Disclaimer: Firefly and all related elements, characters and indicia © Mutant Enemy Productions and 20th Century Fox Television, 2003. All Rights Reserved. All characters and situations—save those created by the authors for use solely on this website—are copyright Mutant Enemy Productions and 20th Century Fox Television.
Author's Note: This is a coda for Objects in Space and is all spoiler-y and such. Big thanks to all by betas, especially Laurie, Dangermom, Missy, Rachel, and maystone! I loves you, I loves you so.
Ribbons and Bows
by Tara O'Shea
"It's late. Let's get some rest," Mal said, and Serenity's crew and her passengers rose from the scarred and battered wood table bolted to the floor of the galley.
"Simon?" Kaylee called after him.
"I have to go check on my assassin," he said, his back still to her, voice tinged with bitterness.
Her heart sank. "Oh, please don't be mad," she begged. "I had to say something."
"I'm not mad at you," he said as he turned to face her. "I just..." He looked up at Serenity's bulkheads that rose around them. "She loves this ship. I think it's more home to her than any place she's been."
"W—What about you?" Kaylee asked, feeling all fidgety all of a sudden. Like she'd swallowed a flock of butterflies.
"I thought the hospital was home," he said, and she smiled, trying to get all them butterflies to settle down some. "I was really making a difference there... and embarrassingly large stacks of money," he added wryly, "and I could've... I would be there right now if she hadn't..." he trailed off.
"If—if they had just left her alone," he finished, flushing guiltily and staring at his shoes.
"Is it so bad here?" she asked as she took a step towards him, her throat starting to ache as if she'd swallowed something hard and rough and prickly. He glanced up again, and she could just fall into those blue eyes. Let them close over her like water. She couldn't stop her fingers from moving, as they played with a loose thread from her shirt. Nervous habit, her daddy had always said. Better she put those fingers to work than leave 'em idle.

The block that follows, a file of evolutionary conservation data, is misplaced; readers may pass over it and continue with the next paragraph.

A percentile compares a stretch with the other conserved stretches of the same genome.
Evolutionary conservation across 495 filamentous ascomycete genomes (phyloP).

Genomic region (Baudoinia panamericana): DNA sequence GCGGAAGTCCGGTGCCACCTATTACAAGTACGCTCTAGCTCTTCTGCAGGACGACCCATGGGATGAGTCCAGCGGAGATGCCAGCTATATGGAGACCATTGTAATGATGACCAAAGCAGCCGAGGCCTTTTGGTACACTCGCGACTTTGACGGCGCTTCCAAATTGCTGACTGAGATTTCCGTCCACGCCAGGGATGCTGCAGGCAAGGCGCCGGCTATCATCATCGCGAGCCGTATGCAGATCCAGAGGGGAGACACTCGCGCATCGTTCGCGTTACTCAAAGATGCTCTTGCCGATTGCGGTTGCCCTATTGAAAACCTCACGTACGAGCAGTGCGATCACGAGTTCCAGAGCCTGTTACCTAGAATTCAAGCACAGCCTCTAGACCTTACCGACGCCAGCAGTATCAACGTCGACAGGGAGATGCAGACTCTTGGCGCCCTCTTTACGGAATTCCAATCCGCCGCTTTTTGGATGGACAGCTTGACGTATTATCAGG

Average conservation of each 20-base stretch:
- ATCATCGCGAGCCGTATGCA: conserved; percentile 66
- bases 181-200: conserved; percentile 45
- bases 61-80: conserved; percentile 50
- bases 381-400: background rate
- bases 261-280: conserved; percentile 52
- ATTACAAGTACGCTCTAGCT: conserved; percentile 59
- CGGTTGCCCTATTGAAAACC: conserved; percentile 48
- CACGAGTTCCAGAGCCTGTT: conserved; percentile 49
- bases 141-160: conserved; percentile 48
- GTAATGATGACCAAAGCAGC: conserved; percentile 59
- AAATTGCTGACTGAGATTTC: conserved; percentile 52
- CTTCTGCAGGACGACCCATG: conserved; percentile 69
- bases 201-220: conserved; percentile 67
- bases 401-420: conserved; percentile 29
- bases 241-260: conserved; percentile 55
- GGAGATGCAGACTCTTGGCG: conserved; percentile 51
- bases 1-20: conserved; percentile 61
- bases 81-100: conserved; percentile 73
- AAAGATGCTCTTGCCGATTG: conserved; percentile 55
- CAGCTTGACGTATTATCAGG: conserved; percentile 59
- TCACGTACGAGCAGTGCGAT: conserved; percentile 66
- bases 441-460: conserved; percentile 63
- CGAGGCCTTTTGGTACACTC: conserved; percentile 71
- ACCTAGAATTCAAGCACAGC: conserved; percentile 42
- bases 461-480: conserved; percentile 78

"I don't even know if the Captain will let us—" he began, and she cut him off.
"No, I mean... isn't there anything about this place you're glad of?" She gave him a little smile.
His eyes searched hers, and he reached up to stroke her cheek. His thumb brushed across the corner of her lips, and she held her breath as he leaned in and echoed that soft touch with his lips. Hand still in her hair, they backed up until her shoulder blades were pressed up against the bulkhead. She sighed into his mouth as his hand stroked her neck.
He wrapped his fingers around her throat, and suddenly she couldn't breathe—couldn't move.
"I'm going to give you a present," he whispered, mouth next to her ear.
Kaylee woke screaming.
She had always thought people never really did that. It only happened in novels, or vids you downloaded off the cortex. Most times, no matter what nasties might be chasing her through her dreams, maybe she woke up with a start, her heart pounding in her chest. But her voice stayed buried in her throat. Locked in her chest.
She couldn't suss out where the screaming was coming from, at first. Thought maybe it was River, but passenger quarters were down by the infirmary, and this was so close. She could hear it up inside her own head, it was so close. She took a breath and it stopped, and that was when she realised her throat was raw from screaming.
The door came open, and Mal slid down the ladder, not even bothering with the rungs. The echoes of her cries were still in her ears as he knelt next to her berth, eyes wide with fear and concern.
"Shhhhh, meimei. S'okay," he said, arms wrapped around her. Her shirt was soaked with sweat, and clung to her back. She wanted to push his hands away, but it felt so good just to have someone hold her and stroke her hair for a second. She leaned her cheek against his chest, breath still coming in gasps. "Weren't nothing but a dream. Just a nightmare."
"He said—he said he would—" she stuttered, and she couldn't see for the tears that had come out of nowhere and showed no signs of stopping. "I'm so sorry, Cap'n."
"Ain't nothing to be sorry for, you hear me? Hell, I've seen men twice your size blubbering like a baby over half so much."
She wiped her nose on the sleeve of her shirt. "Liar."
"Serenity may be a smuggling ship, but that don't mean being trussed up like a Christmas goose in your own engine room by some psychotic ching-wah tsao duh liou mahng was part of the job description." He gave her a one-armed hug. "That's enough to give anybody some lousy dreams for a spell. I ain't exactly been sleeping sound, neither."
"Yeah, but you didn't yell half the ship down," she said as she tugged on her jacket over the tank top she'd worn to bed.
"You wanna talk about it?" Mal asked, all concerned, and she shook her head vehemently. "You gonna be all right? You need anything?"
"I'm just tired, Cap'n."
Simon was awake when the captain tapped at the shoji screen that served as the door to his quarters.
"Kaylee—" Mal began, and Simon was on his feet, reaching for his bag and the sweater draped over it.
"Is she all right?" he asked, keeping his voice low, careful not to wake River.